Daniel Nautré
15 October 2009 @ 12pm

Inspect is a very useful feature for sure, it really helps me debugging my CSS. The console and the net panel are also very useful, no doubt about it. The 2 things I never use are the CSS and the DOM panel, they seems kinda redundant.

keep up with the good work, firebug changed my life (at least the part of my life where i build websites).

Posted by
15 October 2009 @ 1pm

@Bill: you say you think it was a little bit flawed, could you explain why? I stated up-front in the first paragraph that it was informal, non-scientific and from a small sample set.

Still, your vote for the debugger has been counted!

[...] Post original de Rob Campbell Aquí [...]

[...] is the second part of the Firebug Features Poll (part 1 is here). This time, focusing on the answers to the question: What is your least favorite Firebug feature. [...]

Posted by
20 October 2009 @ 3pm

There are several very different segments in the firebug user base. I would guess that about 10-15% of the firebug users don’t use it to actually do anything, simply to play around looking at stuff. Here where I work that group consists of the people performing QA. Among them they mostly use the inspect stuff and the net panel to monitor bad requests. Out of the rest I suspect that about half are dealing with design and half dealing with functionality. From personal experience based on how my coworkers use it, the designers are going to obviously use the inspect related functionality, and the coders will use the Console, Script, HTML and Net tabs. Additionally I know there exists a small, yet significant, user population which uses an entirely different set of functionality than everyone else. These are the ones who extend firebug with things like Firediff or YSlow. The features that these people use may be entirely different than whatever everyone else uses but nevertheless are just as important.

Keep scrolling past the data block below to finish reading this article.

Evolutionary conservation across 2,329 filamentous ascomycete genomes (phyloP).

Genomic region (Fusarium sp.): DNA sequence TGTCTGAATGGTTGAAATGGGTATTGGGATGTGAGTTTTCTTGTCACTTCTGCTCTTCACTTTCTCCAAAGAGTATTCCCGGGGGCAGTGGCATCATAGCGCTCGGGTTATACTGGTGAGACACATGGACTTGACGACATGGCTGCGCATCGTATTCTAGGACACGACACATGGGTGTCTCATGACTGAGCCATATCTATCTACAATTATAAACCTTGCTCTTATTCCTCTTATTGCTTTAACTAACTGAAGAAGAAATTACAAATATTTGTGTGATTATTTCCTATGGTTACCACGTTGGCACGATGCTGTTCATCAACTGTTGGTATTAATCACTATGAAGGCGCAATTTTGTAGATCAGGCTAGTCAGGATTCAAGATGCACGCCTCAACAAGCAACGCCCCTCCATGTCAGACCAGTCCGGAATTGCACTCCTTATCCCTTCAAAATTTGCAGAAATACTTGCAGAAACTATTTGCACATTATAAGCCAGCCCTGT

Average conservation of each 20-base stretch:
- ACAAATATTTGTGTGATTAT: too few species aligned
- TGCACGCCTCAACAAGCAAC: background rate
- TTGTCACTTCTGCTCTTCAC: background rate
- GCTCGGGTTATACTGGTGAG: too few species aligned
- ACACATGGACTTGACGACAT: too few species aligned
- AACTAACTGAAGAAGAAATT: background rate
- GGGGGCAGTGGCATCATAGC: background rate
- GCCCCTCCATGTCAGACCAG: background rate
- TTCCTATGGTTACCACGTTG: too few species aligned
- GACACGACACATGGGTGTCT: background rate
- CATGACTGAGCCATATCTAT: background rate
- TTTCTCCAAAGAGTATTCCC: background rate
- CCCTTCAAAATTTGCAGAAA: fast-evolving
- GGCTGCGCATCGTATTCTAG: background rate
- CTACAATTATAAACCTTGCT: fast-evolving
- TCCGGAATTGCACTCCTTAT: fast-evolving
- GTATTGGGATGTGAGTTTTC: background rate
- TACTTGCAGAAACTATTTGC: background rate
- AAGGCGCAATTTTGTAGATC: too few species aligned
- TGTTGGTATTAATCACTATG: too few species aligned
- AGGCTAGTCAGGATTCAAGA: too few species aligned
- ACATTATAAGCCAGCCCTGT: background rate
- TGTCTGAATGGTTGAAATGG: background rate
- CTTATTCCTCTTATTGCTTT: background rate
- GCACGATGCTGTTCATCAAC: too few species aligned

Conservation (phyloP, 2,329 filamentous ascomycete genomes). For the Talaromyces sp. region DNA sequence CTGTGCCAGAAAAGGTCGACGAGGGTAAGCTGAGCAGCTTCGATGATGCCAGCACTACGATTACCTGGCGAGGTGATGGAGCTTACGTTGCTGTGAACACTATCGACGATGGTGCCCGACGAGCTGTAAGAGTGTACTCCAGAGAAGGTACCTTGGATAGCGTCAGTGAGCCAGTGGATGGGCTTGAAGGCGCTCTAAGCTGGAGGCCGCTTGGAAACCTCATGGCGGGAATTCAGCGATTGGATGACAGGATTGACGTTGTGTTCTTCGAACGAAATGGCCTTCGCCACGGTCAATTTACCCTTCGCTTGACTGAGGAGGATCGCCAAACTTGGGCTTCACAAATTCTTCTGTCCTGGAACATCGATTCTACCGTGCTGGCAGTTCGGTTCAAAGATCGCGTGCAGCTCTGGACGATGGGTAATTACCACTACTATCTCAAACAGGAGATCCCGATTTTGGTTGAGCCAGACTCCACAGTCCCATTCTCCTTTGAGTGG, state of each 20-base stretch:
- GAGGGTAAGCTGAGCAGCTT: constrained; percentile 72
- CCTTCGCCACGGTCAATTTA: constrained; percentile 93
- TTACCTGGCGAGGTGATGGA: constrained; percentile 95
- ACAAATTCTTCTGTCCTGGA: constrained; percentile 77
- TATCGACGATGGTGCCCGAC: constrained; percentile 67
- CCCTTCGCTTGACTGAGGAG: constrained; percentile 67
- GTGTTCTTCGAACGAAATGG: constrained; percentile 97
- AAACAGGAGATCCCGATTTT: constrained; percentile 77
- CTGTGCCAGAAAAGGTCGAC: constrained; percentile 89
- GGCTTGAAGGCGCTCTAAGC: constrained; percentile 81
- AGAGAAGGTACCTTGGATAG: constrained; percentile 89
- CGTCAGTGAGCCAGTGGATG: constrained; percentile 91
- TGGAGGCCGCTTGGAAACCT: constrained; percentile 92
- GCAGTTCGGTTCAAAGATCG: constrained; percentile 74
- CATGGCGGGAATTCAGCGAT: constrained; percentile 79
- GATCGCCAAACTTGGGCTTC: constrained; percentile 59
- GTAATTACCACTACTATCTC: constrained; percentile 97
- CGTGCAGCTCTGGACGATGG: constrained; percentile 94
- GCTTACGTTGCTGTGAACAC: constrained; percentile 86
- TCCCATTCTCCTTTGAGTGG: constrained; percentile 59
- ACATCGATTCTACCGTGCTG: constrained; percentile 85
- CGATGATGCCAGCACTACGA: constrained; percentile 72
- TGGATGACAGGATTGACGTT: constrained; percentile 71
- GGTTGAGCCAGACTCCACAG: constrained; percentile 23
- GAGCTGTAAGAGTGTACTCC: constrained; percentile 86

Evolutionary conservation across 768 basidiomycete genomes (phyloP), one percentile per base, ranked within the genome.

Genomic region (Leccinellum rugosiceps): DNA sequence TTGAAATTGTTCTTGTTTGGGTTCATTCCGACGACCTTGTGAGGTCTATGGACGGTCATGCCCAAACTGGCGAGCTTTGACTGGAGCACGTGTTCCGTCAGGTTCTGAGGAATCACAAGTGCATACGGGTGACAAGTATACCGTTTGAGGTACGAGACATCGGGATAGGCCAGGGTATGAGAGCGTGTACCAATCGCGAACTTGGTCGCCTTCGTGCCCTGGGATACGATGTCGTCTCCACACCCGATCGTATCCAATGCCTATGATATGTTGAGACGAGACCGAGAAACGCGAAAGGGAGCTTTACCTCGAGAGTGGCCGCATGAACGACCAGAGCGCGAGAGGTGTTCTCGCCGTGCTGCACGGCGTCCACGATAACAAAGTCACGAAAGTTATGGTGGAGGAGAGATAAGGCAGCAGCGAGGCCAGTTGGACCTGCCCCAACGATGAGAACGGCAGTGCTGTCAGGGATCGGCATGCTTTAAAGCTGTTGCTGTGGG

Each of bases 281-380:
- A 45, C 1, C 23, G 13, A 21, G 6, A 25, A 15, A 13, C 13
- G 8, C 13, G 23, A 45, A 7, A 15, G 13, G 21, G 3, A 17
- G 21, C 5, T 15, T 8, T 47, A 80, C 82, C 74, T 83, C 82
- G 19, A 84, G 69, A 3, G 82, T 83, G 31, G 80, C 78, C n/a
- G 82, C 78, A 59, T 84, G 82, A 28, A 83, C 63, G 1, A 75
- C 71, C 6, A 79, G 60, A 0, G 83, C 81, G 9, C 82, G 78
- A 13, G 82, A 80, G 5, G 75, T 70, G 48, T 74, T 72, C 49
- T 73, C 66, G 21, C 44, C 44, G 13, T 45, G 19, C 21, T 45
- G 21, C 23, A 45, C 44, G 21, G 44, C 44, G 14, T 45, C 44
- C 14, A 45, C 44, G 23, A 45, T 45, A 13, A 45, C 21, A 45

At least the following “user personalities” exist:
1. viewers – use firebug to view aspects of a page/set of pages (guessing 15% of users)
2. skinners – use firebug to help debug designs (guessing 42%)
3. coders – use firebug to help debug javascript, server issues, etc (guessing 42%)
4. extenders – extend firebug with new functionality they want/need (guessing 1%)

As a user in any of those personalities, you would likely use Firebug very different than someone else.

I think it was a bit flawed because:
1. whatever our favorite feature is at the moment is likely to change.